A driver who sees a flashing sign warning about dangerous road conditions is likely to slow down or even switch to an alternate route.
When it comes to colon cancer, though, many people ignore warnings and fail to make lifestyle course corrections that could prevent a health catastrophe. Cancer of the colon or rectum affects both men and women and is the second-leading cause of cancer deaths in the United States, according to the Centers for Disease Control and Prevention.
The American Cancer Society projects 95,270 new cases of colon cancer will be diagnosed in 2016 and more than 49,000 will die from the disease this year. The good news is the death rate has dropped steadily for several decades, primarily thanks to better and earlier screening. Today there are more than 1 million colon cancer survivors in the U.S.
In Phoenix, the Translational Genomics Research Institute (TGen), is at the forefront of trying to understand the role of genetics in colon cancer.
“Despite family history of colon cancer as a factor, most cases are not hereditary,” explained Dr. Cheryl Cropp, assistant professor in the Integrated Cancer Genomics Division at TGen and the University of Arizona College of Pharmacy. “Incidence of colon cancer is higher in men than women and in individuals of African-American descent. It is closely associated with living a western lifestyle.”
Screening helps doctors find and remove abnormal precancerous polyp growths. Screening also finds this cancer early, when treatment can be most effective. The National Cancer Institute reports there are several types of tests that can detect colon cancer, and it recommends screenings at regular intervals after age 50.
Exercise and lose weight
Obesity can cause changes in the colon that might lead to colorectal cancer, suggests a study published in the Cell Metabolism journal in 2014. The finding bolsters other research that indicates calorie control and frequent exercise are key strategies to lower the risk for colon cancer.
Eat more fruits, vegetables and whole grains
“Though there is conflicting research as to whether or not fiber has protective effects against colorectal cancer, there is evidence that fiber intake improves overall health by moving wastes through the digestive tract faster,” reports webmd.com.
That means potentially toxic substances spend less time in your colon. High levels of fat consumption are also suspected to increase colon cancer risks.
A study tracking more than 134,000 patients over 30-plus years found a significant link between colon cancer and alcohol, according to doctorshealthpress.com. The risk was highest among people who drank 30 or more grams of alcohol daily — slightly more than two average drinks.
A report from the U.S. Surgeon General in 2014 concluded that there is a causal link between smoking and cancers of the colon and rectum. The study noted that, while the incidence of smoking decreased by 50 percent since the first surgeon general smoking report in 1964, it remains the leading cause of preventable death in the U.S.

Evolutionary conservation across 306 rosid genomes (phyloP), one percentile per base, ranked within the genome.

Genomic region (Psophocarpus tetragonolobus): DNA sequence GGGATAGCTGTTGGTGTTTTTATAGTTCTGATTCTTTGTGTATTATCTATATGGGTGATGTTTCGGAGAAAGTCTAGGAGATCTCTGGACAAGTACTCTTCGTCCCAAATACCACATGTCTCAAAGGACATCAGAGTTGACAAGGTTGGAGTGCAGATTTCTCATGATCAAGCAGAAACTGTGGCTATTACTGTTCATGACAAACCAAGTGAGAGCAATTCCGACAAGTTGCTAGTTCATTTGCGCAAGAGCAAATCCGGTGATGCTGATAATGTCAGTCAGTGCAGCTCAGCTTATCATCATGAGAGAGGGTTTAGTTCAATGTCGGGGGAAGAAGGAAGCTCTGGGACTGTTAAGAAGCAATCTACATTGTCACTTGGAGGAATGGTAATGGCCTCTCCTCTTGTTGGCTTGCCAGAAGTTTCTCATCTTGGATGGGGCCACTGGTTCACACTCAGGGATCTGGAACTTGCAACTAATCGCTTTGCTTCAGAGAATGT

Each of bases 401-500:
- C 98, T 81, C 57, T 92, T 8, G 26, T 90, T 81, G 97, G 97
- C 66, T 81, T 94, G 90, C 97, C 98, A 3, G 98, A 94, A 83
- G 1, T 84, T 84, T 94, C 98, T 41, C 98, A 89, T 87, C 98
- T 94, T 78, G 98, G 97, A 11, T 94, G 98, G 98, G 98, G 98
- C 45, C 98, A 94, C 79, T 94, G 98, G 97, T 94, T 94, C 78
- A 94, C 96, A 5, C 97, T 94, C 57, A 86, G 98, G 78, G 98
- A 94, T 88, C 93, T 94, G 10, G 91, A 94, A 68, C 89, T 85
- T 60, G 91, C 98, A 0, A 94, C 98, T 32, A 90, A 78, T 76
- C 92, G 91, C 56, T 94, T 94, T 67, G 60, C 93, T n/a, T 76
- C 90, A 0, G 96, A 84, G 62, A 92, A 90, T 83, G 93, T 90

Progress is being made
Many of the biggest advancements in medicine are connected to genetic research. Advances in genetics have the potential to revolutionize how physicians diagnose and treat illness.
“If you catch it early enough, your odds of survival are greatly improved. Early detection is the key,” explained Craig Jackson, the CEO of Barrett-Jackson Collector Car Auctions. Mr. Jackson founded the Barrett-Jackson Cancer Research Fund at TGen to find better treatments for colon cancer. “Colonoscopy is not that big of a deal. It’s the easiest thing you can do, especially if it saves your life.”
Thanks to the Barrett-Jackson Cancer Research Fund, TGen scientists are studying the DNA of colon cancer victims to identify genetic alterations linked to cancer risk. With genetic information learned in the process, TGen clinical scientists can apply newly developed treatment strategies that target the genetic blueprint of individual patients.
Even though genetic research may result in new and successful treatment strategies for colorectal cancer, the best approach is for people to make lifestyle and behavior changes to minimize their risk of succumbing to this deadly threat.
Translational Genomics Research Institute (TGen) is a Phoenix, Arizona-based non-profit organization dedicated to conducting groundbreaking research with life changing results. TGen is focused on helping patients with neurological disorders, cancer, and diabetes, through cutting edge translational research (the process of rapidly moving research towards patient benefit). TGen physicians and scientists work to unravel the genetic components of both common and rare complex diseases in adults and children. Working with collaborators in the scientific and medical communities literally worldwide, TGen makes a substantial contribution to help our patients through efficiency and effectiveness of the translational process. For more information, visit: www.tgen.org. Follow TGen on Facebook, LinkedIn and Twitter @TGen.